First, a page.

NEW YORK -- David Wright walked into the Mets' clubhouse at Citi Field as usual on Monday, headed to his locker and went about his day. His routine might have been somewhat the same, yet this was no normal afternoon. It was All-Star Monday, the day before the big event, and Wright was playing host.
"It feels good to walk into your home clubhouse, say hello to the same familiar faces that you say hello to every day, have the same locker, and kind of sit back and just look around and enjoy it," said Wright, a seven-time All-Star and two-time Home Run Derby participant. "You're talking about some of the best players in the game in one room, sitting around just hanging out.
"I hope there's more moments like that in the next couple days where I can just kind of take a deep breath, exhale, and see how fortunate I am to be in this position."
Just as Wright has become the face of the franchise for the Mets, in a way he is the face of Major League Baseball this week in Flushing. As the longest-tenured Met, the best hitter on his team and the most accomplished third baseman in the National League, Wright was an obvious choice to make his seventh Midsummer Classic alongside first-time All-Star pitcher Matt Harvey.
But Wright's duties do not end there. He must participate in All-Star events and multiple news conferences. He must serve as the Home Run Derby captain. He may not have the most eye-popping numbers of any All-Star player, but he is the one who so many fans at Citi Field are coming to see.
"David Wright is the player's player," Mets manager Terry Collins said. "He's the man's man in our clubhouse. He personifies exactly what you want a Major League player to be."
Collins, who is also spending his week at Citi Field as a member of NL manager Bruce Bochy's coaching staff, raved mostly about Wright's leadership. Since becoming team captain in March, Wright has become a more vocal leader, most notably calling a players-only meeting after a game on June 15.
At the time, the Mets were 24-39. They have gone 17-11 since.
"When I talked to [general manager] Sandy [Alderson] about making him the captain, it wasn't about making speeches," Collins said. "It was because what he does to get ready for a game is second to none. If you're a young player and you just follow David Wright around, do what he does to get ready to play a game, you're going to play better."
More and more, players around the league talk about Wright in the reverential tones reserved for stars of a generation. A full decade of consistent baseball will do that for a player, particularly when combined with a sterling off-field reputation.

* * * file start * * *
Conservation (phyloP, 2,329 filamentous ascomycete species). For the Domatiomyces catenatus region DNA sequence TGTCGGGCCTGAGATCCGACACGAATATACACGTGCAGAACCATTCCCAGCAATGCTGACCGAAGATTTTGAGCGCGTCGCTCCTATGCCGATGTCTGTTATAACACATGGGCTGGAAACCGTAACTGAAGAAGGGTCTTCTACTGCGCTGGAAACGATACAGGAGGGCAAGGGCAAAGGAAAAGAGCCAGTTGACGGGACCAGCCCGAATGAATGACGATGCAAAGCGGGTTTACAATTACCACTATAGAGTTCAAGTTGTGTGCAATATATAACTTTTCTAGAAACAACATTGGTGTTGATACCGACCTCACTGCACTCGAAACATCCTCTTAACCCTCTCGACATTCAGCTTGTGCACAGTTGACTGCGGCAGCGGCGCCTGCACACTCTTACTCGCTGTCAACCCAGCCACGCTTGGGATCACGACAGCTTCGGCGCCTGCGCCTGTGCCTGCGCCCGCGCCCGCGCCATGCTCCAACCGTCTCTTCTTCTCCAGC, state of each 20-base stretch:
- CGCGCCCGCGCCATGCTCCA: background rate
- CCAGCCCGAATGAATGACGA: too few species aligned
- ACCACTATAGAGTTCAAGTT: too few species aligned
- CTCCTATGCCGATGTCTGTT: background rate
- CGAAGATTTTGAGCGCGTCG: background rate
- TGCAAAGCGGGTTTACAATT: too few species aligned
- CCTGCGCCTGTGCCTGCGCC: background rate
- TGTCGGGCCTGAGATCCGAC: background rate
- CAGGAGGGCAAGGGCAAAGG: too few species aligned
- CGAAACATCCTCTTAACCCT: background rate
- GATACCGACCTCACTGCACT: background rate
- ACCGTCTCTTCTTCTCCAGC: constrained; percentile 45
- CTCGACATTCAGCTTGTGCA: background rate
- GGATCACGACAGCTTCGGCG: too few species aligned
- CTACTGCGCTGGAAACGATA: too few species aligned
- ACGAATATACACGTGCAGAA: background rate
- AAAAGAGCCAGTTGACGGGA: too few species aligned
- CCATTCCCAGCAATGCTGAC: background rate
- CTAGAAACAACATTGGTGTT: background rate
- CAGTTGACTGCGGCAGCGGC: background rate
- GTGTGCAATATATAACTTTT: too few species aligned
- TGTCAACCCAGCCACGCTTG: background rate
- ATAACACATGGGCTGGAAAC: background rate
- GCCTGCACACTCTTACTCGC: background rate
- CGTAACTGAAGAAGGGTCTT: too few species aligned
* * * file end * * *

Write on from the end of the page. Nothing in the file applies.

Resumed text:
Already the franchise leader in many major statistical categories, Wright has batted .301 with 217 home runs over the first 9 1/2 years of his big league career. Playing this season with inconsistent protection around him in the lineup, Wright has hit .304 with 13 homers, 44 RBIs and 15 stolen bases.
"He's the captain of the New York Mets," Braves first baseman Freddie Freeman said. "He embodies that. He's a huge role model for a lot of kids. He's a consistent player and he's always going out there and giving it his all, and he's doing it in New York on the big stage."
Largely for those reasons, Bochy selected Wright to hit fourth in his starting lineup Tuesday, reasoning that Home Run Derby captains should hit cleanup. Wright blushed at the assertion, considering he has developed into more of a pure hitter and less of a classic slugger over his decade in New York.
But Wright also understands his responsibilities in the All-Star Game differ from those in his daily life as a Met.
"I'm not sure about the hitting fourth," Wright said. "It's probably more of a hometown-type thing, but I appreciate it. Hopefully the butterflies aren't too big and I go out there and play well, because I'd really like to go out there and play well for those fans."
Between Wright and Harvey, Mets fans should have plenty to watch during Tuesday's game. And despite all the changes this franchise has gone through in recent years, Wright's status as an All-Star centerpiece should come as no surprise.
As Collins noted, "We all know he's a star."
The final phase of All-Star Game voting will again have fans participating in the official voting for the Ted Williams All-Star Game Most Valuable Player Award presented by Chevrolet. During the Midsummer Classic, fans will vote exclusively online at MLB.com via the 2013 All-Star Game MLB.com MVP Vote, and their voice will represent 20 percent of the official vote determining the recipient of the Arch Ward Trophy.
The 2013 All-Star Game will be played at Citi Field on Tuesday. Come to MLB.com for extensive online coverage of the All-Star Week festivities.
The 84th All-Star Game will be televised nationally by FOX Sports, in Canada by Rogers Sportsnet and RDS, and worldwide by partners in more than 200 countries via MLB International's independent feed. ESPN Radio and ESPN Radio Deportes will provide national radio coverage of the All-Star Game. MLB Network and SiriusXM also will also provide comprehensive All-Star Week coverage. For more information, please visit allstargame.com.
Anthony DiComo is a reporter for MLB.com. Follow him on Twitter @AnthonyDicomo.